Young in Spirit

thought-for-sundayFrom the desk of Fr. Ignatius Waters, cp

Sunday, 15th January 2017



A young lad asks an old lady: “What is it like being an old lady?” She answers: “Well I have my good days and my bad days.” What is a bad day like?” he then asks. She answers: “Young man, a bad day is when someone like you asks me what it’s like to be an old lady!” What underlies this response? Isn’t it something like, “I don’t enjoy being old and I don’t like being reminded of it!”

This is probably the prevailing attitude in our culture towards old age. It’s almost regarded as a sickness in itself. In our community we like recalling one of our old men who said, “Old age is not all it’d cracked up to be. I feel I’m in a cul de sac and I’m going nowhere!” And the same man was always going places!  But the time will come for all of us when our activities will be curtailed, when we have less energy and can’t do as much as we once did. And, because of that, we can feel we don’t matter much anymore. Needless to say, this is not easy to face but the real tragedy of aging is if our spirit begins to shrivel up as well as our body and we isolate ourselves in a prison of our own making. Someone said, “Years only wrinkle the skin but to give up enthusiasm wrinkles the soul.”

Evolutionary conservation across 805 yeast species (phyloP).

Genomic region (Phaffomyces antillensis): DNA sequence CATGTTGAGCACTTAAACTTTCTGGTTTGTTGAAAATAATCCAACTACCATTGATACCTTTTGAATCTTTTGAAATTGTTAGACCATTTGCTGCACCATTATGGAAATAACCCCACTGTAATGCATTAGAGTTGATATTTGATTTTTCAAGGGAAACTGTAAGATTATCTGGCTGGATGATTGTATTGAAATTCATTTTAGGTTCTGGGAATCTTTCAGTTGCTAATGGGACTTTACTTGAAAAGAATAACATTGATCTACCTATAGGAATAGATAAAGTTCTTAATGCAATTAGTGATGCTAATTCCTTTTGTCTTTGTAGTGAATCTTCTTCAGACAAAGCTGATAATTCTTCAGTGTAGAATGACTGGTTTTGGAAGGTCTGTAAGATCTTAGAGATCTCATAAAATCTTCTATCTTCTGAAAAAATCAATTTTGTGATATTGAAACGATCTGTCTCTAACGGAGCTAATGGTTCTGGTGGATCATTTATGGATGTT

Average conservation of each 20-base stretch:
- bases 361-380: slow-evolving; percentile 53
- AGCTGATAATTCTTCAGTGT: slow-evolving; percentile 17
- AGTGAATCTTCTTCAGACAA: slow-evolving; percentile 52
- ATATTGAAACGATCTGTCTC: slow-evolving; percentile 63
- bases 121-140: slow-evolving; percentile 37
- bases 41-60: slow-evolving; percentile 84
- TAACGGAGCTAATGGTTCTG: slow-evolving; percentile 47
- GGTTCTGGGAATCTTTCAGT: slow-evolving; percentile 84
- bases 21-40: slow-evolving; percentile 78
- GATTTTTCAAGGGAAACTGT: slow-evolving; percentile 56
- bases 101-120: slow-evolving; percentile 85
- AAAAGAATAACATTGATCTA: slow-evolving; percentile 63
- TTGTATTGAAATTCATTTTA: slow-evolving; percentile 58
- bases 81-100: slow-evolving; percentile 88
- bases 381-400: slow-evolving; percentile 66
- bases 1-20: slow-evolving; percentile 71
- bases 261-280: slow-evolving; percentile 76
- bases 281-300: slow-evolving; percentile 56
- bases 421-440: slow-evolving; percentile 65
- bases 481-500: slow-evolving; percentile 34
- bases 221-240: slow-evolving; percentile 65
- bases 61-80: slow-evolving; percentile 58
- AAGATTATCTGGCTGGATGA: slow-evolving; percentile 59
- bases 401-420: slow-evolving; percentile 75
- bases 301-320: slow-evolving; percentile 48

All our lives we’ve been letting go of one age and stage and opening up to another. So yielding to old age and all the changes it brings is just an invitation to a new yielding and can be our greatest moment. Just as the highpoint in Jesus’ life was his utter and absolute helplessness on the cross. The gift is greater because there’s less of self in it. This can sound like pious talk or wishful thinking but it’s real. We’ve all known people who did yield and abandon themselves into the hands of the Lord and in the words of rhe psalm they were quite definitely, “still bearing fruit when they are old, still full of sap, still green, to proclaim that the Lord is just.” Ps. 91:13-16. We’ve known people who grew younger in spirit with the passing years, as they abandoned concerns and worries about passing things. Ken Whitaker, who died during the week aged 100 years, was definitely an example of positive aging. As St. Paul wisely said, “Though our outer self is wasting away, our inner self is being renewed day by day.” (2 Cor.4:16) We’ve also known the opposite, people who are bitter and soured by life. I suppose a lot depends on our state of health and how we’ve negotiated earlier transitions in our lives. Cranky old people were probably cranky at every stage of their lives; it’s just more obvious in their uninhibited eighties or nineties!

Wouldn’t it be great if the old lady could truly say to the young lad, “My body is old and wrinkled but my spirit is young and bright”